What is the best piece of photography tip or advice you have ever received?
Not a necessarily a photography tip, more about working on anything - but one of the best pieces of advice I’ve ever had is about procrastination. That it comes from a place of fear, and perfectionism, rather than laziness. And because of this; the kinder you are to yourself, the easier it is to overcome, and the more frustrated you get with yourself, the harder it is to overcome. Be kind!
What film photography related projects are you currently working on (or are in the pipeline)?
I’ve noticed recently that I’ve been creating very similar work for the past decade and at the moment I’m excited about moving my work in a new direction.
Part of this journey includes taking a sabbatical, a 4 month trip away from the studio and away from my work. Travelling (where possible) and volunteering. I’ll be spending as much time as possible out in nature with my sketchbook. Alongside this I’m going to take some time away from social media, which I think is important to do from time to time. I want to feel free from the pressure of showing new work for a while.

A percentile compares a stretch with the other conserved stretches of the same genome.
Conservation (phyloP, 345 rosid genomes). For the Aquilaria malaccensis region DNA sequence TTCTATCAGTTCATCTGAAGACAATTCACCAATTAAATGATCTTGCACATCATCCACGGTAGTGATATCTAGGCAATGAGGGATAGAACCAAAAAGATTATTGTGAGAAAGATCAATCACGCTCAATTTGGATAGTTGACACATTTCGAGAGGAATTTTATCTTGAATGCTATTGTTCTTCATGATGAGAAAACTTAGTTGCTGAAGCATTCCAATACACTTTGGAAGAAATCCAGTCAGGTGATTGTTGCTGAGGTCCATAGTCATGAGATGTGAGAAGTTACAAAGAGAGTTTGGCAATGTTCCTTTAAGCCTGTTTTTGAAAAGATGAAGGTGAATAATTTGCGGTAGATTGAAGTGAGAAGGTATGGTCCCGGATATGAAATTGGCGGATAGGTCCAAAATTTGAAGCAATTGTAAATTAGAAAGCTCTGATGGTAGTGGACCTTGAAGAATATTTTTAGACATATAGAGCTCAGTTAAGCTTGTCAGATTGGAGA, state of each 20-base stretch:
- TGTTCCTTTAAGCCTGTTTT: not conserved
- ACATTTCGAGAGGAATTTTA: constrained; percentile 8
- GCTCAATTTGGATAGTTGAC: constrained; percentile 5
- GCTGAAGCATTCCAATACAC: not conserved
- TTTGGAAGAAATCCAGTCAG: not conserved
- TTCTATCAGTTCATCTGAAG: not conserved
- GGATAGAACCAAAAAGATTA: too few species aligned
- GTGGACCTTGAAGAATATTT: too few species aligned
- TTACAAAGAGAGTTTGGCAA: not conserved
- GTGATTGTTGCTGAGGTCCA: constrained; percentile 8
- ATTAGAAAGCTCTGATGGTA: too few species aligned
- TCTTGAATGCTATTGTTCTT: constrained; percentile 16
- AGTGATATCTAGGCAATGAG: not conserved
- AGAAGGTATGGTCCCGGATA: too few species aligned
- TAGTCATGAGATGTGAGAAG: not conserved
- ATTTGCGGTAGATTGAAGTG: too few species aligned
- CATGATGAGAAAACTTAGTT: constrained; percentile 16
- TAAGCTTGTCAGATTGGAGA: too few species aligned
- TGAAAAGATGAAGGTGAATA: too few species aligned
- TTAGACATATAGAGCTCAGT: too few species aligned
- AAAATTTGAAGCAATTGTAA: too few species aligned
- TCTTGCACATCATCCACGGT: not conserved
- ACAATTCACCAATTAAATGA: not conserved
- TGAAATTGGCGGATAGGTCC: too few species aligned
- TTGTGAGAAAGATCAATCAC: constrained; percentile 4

I do have a few ideas bubbling under the surface, one of which is to combine my work as a product photographer with my art practice and explore the world of still life. And also I’d like to learn platinum printing, which I would use as an alternative way of printing my analogue photographs. Also I want to explore appearing more in my work, so more self portraiture.
What / where is your next shoot and how do you decide what film / kit you will use?
My next shoot is an experimental studio shoot with Maggie, a life model that I work with regularly. I tend to use a range of kit and films on mosts shoots. My go-to film is Ilford FP4, but I also love the grain of Delta 3200, so I usually shoot at least a roll of that too.
What are your photographic goals going forward?
My current photographic goal above all else is to see my work evolve. To find more time in my schedule for creating work and pushing myself, and less time being concerned with getting my work out in the world to be seen.
Section 2 - Shout outs
We all need a bit of inspiration and love so this is your chance to tell the community about yours – from the film photographers whose work inspires you, the labs you trust with your film, your ‘go to’ film photography stockists, your favourite community darkrooms or just anyone in the community who you feel deserves a special mention.